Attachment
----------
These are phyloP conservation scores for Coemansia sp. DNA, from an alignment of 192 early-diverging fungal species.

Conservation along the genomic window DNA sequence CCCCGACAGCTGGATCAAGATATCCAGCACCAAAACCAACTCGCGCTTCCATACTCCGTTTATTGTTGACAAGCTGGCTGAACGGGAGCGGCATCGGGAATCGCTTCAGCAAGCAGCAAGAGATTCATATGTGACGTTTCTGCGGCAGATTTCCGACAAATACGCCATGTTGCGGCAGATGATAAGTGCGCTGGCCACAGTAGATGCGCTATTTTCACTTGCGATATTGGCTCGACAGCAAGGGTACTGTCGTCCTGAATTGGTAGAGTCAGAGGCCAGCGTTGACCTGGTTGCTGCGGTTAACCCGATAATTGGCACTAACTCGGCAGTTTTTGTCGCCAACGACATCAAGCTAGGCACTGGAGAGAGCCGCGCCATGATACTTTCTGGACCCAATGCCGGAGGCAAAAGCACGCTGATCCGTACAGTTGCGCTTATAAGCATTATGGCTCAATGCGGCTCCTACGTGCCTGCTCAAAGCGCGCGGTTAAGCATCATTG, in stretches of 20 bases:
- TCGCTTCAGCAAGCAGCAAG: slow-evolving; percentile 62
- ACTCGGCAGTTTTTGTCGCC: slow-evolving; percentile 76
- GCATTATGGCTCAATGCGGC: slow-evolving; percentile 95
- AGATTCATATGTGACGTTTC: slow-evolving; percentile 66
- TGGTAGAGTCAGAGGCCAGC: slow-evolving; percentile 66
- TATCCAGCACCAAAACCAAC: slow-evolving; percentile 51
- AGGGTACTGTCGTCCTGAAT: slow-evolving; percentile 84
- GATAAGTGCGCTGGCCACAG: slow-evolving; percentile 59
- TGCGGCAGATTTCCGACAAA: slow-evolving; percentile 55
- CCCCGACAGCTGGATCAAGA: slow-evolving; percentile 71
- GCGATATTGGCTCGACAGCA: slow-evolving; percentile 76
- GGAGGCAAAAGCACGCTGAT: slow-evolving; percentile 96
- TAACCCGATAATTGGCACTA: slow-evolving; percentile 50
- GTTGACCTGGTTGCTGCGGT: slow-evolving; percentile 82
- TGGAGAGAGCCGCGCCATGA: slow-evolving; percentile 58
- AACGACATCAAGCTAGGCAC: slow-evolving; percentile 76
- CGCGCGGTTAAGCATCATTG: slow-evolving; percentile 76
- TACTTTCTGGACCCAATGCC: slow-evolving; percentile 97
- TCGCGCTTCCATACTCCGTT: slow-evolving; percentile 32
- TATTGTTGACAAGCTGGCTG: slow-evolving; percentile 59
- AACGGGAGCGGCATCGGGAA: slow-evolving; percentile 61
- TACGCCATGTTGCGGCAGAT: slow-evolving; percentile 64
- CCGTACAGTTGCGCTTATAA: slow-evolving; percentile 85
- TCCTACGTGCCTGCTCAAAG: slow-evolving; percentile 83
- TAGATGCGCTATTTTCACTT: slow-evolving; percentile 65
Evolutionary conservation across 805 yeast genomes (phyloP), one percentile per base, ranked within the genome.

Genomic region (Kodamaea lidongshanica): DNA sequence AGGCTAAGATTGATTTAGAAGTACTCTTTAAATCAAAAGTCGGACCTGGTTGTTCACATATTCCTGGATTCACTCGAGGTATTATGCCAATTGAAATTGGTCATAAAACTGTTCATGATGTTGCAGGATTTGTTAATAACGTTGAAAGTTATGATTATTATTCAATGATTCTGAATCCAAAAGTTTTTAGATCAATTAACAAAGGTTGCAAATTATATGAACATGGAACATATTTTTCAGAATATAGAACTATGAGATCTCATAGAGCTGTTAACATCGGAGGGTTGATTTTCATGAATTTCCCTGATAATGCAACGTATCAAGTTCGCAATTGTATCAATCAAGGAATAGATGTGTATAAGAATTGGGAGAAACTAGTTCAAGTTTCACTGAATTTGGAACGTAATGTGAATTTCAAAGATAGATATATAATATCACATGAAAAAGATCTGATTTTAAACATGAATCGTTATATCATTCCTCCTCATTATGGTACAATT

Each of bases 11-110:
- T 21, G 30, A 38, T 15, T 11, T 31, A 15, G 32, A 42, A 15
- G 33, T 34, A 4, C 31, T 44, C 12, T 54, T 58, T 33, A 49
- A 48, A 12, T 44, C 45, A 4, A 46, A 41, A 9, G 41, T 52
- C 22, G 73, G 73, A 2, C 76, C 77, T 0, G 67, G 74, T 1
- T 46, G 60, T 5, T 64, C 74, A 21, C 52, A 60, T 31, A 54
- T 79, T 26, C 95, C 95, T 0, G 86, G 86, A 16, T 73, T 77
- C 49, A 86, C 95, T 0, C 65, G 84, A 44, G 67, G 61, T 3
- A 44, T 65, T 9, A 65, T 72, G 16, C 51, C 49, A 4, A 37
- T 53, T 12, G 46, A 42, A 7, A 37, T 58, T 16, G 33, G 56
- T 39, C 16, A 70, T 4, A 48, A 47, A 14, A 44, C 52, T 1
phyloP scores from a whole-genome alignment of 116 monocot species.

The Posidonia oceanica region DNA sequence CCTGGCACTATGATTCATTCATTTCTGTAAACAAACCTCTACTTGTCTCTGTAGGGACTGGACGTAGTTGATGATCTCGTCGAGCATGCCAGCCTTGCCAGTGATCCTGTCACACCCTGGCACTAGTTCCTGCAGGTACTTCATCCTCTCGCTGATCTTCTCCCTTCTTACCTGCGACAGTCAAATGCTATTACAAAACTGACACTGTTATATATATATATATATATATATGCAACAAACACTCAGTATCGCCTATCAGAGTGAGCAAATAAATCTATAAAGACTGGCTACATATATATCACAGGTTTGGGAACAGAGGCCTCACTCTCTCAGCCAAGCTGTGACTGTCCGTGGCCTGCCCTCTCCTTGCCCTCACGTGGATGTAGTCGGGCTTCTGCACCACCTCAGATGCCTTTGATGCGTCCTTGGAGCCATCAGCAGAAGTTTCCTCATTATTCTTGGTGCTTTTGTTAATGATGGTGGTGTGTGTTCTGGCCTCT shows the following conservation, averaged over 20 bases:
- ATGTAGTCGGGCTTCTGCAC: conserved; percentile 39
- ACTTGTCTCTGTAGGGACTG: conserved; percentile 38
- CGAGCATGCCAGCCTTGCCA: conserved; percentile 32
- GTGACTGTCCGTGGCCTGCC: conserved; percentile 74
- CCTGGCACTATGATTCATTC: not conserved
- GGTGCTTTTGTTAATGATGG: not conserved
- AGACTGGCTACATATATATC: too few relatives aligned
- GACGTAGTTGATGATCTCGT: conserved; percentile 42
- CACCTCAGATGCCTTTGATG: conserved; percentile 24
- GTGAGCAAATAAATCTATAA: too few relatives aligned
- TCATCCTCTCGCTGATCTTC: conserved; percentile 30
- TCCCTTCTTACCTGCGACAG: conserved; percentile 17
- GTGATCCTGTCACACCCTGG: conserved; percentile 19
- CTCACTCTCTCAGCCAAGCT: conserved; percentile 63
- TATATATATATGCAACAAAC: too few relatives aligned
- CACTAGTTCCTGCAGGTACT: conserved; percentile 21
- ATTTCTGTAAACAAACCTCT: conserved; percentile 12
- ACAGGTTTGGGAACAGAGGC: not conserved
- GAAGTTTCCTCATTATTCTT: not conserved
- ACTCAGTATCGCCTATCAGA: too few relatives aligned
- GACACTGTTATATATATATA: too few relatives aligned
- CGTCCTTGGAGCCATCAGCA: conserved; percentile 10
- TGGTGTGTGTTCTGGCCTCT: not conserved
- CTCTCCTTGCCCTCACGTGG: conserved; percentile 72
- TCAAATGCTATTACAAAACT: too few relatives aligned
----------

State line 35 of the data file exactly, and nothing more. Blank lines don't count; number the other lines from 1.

- T 46, G 60, T 5, T 64, C 74, A 21, C 52, A 60, T 31, A 54